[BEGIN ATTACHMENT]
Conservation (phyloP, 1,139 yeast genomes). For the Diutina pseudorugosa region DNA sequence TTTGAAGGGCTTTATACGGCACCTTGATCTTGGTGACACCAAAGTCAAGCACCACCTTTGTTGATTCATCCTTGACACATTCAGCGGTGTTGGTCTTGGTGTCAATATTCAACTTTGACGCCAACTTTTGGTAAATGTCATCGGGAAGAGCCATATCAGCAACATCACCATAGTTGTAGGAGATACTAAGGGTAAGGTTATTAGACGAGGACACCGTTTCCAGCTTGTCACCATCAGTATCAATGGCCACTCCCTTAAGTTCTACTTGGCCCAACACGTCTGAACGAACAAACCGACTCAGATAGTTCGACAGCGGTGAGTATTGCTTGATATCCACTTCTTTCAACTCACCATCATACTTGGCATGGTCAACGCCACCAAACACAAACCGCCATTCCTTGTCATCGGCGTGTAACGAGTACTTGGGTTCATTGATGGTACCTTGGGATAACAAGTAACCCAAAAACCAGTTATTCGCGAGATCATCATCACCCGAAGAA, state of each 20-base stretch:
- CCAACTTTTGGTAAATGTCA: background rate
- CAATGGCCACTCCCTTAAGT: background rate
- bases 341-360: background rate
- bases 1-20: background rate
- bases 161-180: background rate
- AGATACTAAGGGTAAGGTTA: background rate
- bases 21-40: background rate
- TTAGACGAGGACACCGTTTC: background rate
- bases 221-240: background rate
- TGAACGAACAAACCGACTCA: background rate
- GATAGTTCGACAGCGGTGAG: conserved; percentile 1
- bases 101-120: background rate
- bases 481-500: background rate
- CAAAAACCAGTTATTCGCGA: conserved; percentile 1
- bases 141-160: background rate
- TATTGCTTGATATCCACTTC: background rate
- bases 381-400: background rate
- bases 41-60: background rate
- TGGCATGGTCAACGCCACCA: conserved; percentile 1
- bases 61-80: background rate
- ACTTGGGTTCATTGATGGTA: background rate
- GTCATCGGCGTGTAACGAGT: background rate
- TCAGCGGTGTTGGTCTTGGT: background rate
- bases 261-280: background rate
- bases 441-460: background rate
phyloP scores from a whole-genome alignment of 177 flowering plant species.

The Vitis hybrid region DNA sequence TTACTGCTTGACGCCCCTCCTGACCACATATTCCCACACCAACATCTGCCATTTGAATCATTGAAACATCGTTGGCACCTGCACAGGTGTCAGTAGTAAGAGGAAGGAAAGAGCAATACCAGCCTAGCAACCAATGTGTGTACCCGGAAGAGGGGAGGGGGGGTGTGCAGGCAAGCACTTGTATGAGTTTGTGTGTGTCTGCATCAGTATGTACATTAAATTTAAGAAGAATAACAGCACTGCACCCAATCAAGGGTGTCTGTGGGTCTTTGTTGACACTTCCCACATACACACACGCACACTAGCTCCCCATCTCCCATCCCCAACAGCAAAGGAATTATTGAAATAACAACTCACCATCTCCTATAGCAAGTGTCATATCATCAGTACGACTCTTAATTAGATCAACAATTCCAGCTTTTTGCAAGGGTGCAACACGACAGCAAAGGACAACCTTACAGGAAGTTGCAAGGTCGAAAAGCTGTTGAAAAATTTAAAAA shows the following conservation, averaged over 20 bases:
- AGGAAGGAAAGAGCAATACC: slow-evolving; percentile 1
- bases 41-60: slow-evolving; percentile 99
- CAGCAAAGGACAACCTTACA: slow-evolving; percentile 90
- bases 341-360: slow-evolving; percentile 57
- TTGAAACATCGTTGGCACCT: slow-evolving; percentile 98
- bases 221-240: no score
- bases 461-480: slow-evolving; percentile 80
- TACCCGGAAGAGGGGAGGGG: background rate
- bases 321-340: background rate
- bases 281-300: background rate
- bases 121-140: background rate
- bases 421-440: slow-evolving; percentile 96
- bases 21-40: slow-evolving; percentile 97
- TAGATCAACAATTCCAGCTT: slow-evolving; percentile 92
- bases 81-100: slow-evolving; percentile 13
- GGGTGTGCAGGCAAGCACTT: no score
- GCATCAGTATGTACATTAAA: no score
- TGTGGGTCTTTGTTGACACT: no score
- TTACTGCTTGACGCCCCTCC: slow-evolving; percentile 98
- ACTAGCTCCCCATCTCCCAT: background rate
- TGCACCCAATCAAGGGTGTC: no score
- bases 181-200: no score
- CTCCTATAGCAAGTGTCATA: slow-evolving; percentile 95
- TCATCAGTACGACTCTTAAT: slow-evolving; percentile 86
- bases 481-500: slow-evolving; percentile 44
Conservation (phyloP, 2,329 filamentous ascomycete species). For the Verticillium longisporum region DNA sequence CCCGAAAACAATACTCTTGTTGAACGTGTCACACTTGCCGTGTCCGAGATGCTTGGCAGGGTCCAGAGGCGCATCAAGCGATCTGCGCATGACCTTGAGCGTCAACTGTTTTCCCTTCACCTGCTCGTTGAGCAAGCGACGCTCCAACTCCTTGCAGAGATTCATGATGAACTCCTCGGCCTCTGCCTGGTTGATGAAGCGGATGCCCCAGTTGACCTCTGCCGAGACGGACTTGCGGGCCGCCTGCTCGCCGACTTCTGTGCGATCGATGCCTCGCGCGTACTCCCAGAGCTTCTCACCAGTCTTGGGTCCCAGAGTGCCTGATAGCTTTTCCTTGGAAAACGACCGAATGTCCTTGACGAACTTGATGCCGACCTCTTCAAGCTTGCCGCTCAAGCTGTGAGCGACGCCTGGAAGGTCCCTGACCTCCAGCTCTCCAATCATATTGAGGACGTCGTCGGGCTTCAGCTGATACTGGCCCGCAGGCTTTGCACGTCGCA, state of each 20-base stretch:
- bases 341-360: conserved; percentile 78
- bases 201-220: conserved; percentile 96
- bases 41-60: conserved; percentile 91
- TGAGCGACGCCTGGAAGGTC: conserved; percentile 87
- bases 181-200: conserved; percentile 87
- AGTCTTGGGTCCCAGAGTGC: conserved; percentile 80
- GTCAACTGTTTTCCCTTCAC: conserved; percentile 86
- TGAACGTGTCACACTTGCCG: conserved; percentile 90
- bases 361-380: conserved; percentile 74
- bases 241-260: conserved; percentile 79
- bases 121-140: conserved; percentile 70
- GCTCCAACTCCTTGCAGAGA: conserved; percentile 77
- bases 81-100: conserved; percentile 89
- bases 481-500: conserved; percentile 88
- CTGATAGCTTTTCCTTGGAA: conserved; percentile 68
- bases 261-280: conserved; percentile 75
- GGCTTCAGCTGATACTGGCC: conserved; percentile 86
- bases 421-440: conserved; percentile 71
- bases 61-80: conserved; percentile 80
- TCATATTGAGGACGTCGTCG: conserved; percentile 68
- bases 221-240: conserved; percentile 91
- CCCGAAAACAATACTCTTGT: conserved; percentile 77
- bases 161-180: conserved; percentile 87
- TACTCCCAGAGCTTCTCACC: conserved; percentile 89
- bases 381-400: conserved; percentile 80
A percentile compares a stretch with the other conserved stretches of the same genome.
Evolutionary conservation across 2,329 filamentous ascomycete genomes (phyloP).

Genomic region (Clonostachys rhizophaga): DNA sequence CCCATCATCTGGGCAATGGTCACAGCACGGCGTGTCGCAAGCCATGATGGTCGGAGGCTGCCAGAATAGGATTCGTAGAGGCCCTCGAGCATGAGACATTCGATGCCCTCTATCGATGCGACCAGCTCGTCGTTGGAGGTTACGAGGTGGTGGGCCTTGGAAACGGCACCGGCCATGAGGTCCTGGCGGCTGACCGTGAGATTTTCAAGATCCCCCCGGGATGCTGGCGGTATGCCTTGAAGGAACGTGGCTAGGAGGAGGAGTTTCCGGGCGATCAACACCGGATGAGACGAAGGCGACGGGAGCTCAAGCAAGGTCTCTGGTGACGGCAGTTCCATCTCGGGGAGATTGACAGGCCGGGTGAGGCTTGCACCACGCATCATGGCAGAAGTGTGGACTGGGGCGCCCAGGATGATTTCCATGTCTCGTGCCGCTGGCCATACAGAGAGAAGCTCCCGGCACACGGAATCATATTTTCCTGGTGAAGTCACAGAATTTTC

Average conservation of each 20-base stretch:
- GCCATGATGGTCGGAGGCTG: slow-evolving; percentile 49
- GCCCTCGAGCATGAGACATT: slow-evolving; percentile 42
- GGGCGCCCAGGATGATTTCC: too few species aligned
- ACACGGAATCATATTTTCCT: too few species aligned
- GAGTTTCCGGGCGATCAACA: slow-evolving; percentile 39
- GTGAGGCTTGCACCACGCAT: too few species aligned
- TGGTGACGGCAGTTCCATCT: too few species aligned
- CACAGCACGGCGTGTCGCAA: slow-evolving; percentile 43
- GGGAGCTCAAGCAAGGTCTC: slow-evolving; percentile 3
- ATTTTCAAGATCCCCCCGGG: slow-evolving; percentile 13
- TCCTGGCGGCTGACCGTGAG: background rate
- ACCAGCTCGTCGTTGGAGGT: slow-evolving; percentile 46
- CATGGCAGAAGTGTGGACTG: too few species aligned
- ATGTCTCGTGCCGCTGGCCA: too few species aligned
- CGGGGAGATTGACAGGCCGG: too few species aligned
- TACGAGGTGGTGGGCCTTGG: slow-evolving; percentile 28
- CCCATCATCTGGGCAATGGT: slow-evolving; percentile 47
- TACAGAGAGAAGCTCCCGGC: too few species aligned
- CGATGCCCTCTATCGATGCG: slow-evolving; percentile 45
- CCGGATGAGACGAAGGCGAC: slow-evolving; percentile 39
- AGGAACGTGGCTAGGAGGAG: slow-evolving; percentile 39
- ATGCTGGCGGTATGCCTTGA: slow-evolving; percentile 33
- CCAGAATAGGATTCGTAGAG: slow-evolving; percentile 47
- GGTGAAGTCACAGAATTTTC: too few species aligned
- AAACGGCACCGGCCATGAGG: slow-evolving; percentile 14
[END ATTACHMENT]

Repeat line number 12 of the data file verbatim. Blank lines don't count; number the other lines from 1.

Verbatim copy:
- GATAGTTCGACAGCGGTGAG: conserved; percentile 1